After the exceedingly hot temps last Sunday (that we cyclists could have done without, thank you), it has turned chilly again. Today, the estimate is from 10 to 18 Celsius, or between 50 and 64 F. I have no idea what it was last night when I hopped the tram down to Federation Square, but it was damn cold. I expected to see a crowd in the thousands for a free Arts Festival event . Instead, maybe a hundred shivering souls showed up.

The event was called “Sphere of Influence.” The pictures convey the aesthetic of the globe, but they don’t really capture the accompanying sounds, all of which were live and quite bizarre, even scary at times. Or the text and images flashed on the huge video display overhead. The artist’s name is Jon Rose. The overriding message seemed to be “there is no free lunch.”

Melbourne loves festivals, even more than Montreal. The Fringe Festival just ended. The Melbourne International Arts Festival is in full swing. Merce Cunningham is here with his dance company. Laurie Anderson performed a specially commissioned work called “Homeland.” Peter Brook is directing an Athol Fugard play.

Attracted to familiar names, I bought tickets to a Canadian production of a play by John Mighton called “Half Life” and a new work by the Japanese Butoh group, Sankai Juku. I had never seen a Mighton play before, but had always liked the production company, Necessary Angel. I had vague, but favorable memories of a performance of Sankai Juku years ago in Los Angeles, probably soon after the company was founded 32 years ago.

The play was well written and very well executed, but its exploration of old age seemed self indulgent and pedestrian. Unfortunately, my wife was heading off the continent the night of Sankai Juku. I talked my teenage daughter into going, thinking the costumes would enchant her.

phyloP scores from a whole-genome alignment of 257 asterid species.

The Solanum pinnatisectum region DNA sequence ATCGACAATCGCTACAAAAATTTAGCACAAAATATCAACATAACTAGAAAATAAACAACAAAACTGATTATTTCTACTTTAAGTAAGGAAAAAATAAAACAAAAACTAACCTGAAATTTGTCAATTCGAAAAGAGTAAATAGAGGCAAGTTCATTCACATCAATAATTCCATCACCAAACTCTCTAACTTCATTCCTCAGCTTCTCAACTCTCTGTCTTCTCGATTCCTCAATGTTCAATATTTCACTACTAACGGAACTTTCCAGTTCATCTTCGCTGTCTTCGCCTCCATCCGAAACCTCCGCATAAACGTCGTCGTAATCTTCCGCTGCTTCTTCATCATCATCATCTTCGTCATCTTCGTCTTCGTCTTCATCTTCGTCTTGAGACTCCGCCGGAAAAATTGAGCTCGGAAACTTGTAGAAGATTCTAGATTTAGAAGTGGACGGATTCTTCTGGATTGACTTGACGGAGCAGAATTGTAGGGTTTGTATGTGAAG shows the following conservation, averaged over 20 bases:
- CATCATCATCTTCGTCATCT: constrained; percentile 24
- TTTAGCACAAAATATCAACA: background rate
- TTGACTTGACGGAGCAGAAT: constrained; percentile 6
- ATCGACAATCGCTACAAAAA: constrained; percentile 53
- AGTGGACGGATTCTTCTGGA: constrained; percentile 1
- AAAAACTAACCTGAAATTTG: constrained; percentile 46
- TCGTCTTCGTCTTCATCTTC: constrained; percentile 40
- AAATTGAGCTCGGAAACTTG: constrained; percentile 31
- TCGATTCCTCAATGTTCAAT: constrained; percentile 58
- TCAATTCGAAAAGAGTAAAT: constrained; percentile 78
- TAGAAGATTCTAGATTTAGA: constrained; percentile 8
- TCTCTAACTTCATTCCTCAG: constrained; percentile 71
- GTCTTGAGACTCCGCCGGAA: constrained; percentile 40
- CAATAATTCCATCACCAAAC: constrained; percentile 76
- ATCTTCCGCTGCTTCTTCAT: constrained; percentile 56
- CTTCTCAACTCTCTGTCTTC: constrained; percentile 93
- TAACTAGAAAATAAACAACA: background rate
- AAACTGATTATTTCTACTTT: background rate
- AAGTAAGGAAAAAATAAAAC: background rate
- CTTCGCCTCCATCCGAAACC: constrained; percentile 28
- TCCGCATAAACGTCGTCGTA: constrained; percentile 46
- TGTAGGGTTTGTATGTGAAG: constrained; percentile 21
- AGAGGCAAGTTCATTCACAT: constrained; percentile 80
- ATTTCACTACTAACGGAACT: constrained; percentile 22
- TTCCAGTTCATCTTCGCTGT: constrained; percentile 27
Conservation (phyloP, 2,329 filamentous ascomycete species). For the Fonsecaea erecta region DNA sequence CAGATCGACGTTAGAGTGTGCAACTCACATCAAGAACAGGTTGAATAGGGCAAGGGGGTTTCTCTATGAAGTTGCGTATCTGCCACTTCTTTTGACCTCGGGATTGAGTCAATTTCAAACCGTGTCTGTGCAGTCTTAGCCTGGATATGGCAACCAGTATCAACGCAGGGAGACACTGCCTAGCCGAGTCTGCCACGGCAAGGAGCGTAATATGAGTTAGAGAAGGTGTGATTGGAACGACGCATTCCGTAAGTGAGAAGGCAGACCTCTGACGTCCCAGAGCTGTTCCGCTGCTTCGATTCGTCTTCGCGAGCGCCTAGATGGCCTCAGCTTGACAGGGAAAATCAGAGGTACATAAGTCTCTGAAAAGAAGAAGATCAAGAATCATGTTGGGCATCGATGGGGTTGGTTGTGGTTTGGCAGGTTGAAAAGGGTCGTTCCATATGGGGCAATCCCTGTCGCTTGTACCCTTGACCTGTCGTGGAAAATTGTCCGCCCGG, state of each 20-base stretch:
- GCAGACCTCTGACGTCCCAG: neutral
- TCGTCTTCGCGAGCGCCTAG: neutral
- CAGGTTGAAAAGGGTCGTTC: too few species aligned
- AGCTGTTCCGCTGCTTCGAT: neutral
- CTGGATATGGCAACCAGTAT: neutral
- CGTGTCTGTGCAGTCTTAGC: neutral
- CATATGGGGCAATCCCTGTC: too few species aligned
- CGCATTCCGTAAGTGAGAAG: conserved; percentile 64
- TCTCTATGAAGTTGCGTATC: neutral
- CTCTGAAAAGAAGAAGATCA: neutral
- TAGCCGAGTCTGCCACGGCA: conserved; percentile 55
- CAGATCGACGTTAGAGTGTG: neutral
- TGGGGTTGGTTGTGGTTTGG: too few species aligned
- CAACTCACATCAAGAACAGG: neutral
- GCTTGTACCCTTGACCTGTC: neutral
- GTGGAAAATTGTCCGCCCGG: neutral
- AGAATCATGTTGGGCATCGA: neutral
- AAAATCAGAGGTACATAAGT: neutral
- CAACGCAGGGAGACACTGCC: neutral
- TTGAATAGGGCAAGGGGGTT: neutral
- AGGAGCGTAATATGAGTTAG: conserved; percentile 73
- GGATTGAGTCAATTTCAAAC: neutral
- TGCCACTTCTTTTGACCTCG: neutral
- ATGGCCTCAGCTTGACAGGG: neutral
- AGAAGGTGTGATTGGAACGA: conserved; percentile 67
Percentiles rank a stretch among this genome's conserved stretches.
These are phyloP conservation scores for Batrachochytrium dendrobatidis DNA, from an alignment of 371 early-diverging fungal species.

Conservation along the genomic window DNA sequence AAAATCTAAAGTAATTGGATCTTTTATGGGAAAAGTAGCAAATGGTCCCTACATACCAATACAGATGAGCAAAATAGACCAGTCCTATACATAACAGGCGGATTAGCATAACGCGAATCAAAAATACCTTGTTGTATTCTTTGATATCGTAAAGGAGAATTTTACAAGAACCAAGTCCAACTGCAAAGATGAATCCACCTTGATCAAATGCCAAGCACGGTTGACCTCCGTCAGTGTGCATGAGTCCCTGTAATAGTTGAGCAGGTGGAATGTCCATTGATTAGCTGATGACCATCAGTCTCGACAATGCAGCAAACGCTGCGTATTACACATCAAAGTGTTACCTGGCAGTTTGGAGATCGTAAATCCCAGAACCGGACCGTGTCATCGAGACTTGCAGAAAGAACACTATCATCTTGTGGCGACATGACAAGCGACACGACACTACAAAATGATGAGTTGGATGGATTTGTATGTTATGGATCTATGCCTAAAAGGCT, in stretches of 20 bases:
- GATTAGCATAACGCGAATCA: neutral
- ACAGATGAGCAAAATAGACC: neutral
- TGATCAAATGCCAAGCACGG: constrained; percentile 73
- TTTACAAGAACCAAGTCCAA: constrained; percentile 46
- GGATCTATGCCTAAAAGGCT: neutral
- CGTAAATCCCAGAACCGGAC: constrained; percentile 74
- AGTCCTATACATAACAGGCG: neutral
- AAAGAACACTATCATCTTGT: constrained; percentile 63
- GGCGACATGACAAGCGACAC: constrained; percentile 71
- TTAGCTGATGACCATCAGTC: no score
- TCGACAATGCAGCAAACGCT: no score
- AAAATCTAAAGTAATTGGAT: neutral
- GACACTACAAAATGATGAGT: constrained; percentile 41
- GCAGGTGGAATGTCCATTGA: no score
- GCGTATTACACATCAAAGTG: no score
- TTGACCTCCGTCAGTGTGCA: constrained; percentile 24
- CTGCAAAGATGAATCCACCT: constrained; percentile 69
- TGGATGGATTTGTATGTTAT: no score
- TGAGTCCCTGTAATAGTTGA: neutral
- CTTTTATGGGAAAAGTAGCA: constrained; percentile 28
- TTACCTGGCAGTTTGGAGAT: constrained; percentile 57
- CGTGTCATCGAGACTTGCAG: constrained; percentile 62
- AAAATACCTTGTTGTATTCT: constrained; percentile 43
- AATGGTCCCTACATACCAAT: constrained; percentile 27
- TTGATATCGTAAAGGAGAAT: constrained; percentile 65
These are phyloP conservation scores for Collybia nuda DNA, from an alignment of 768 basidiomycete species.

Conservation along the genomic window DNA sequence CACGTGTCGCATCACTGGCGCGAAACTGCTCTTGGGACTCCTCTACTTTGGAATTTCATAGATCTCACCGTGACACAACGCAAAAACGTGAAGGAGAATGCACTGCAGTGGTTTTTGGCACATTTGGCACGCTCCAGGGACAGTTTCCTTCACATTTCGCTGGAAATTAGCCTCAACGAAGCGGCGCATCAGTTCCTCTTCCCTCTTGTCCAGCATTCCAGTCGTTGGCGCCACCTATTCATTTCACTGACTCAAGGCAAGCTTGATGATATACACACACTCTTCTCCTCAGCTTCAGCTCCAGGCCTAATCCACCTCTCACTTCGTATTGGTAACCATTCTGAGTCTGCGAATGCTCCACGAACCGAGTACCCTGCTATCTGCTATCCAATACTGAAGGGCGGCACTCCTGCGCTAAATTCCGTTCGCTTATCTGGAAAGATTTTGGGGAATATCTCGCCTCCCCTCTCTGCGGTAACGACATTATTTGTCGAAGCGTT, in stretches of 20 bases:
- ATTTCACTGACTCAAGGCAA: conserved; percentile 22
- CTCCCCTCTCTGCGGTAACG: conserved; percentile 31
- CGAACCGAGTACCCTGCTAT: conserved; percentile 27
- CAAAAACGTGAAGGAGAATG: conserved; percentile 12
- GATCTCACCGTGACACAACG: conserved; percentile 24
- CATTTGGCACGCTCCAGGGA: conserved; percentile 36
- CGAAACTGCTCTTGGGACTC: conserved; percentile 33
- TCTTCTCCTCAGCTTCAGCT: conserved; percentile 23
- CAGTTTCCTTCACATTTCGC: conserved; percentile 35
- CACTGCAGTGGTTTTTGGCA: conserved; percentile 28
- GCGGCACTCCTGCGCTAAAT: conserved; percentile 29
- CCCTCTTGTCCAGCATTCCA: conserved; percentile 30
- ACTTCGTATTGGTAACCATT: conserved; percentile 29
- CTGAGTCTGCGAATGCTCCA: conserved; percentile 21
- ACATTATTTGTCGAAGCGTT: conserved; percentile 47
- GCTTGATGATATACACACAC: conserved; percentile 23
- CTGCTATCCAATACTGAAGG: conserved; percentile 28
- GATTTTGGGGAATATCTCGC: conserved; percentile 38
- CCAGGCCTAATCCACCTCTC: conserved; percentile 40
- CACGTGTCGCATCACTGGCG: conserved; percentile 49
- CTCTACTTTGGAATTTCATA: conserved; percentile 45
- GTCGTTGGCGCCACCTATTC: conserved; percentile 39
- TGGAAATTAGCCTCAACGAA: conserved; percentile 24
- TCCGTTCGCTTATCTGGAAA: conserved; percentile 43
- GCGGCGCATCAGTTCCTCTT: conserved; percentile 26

The dance was called Kagemi, beyond the Metaphors of Mirrors. It was slow and abstract. Compelling if you love the marvelous invention of choreography and the talent of the dancers. But there was no intermission. No chance for my daughter to escape.

Last night’s performance was done for free in Federation Square. No one was trapped. Some people strolled through the performance space apparently oblivious to the art in progress. Some drifted off into the night. I was enchanted with the idea of the fabric globe but the execution of the piece seemed repetitive and less than inspired.

I was home in time to catch the new series on The Australian Broadcasting Corporation called “Not Quite Art.” The host is charming and very enthusiastic about all those activities that fall outside the scope of galleries and museums. Last night’s show was about graffiti, which attracts Japanese tourists to Melbourne in droves.

I haven’t given up. Call me a fool for art. There is the circus and La Clique, in the Famous Speigeltent. Stay tuned.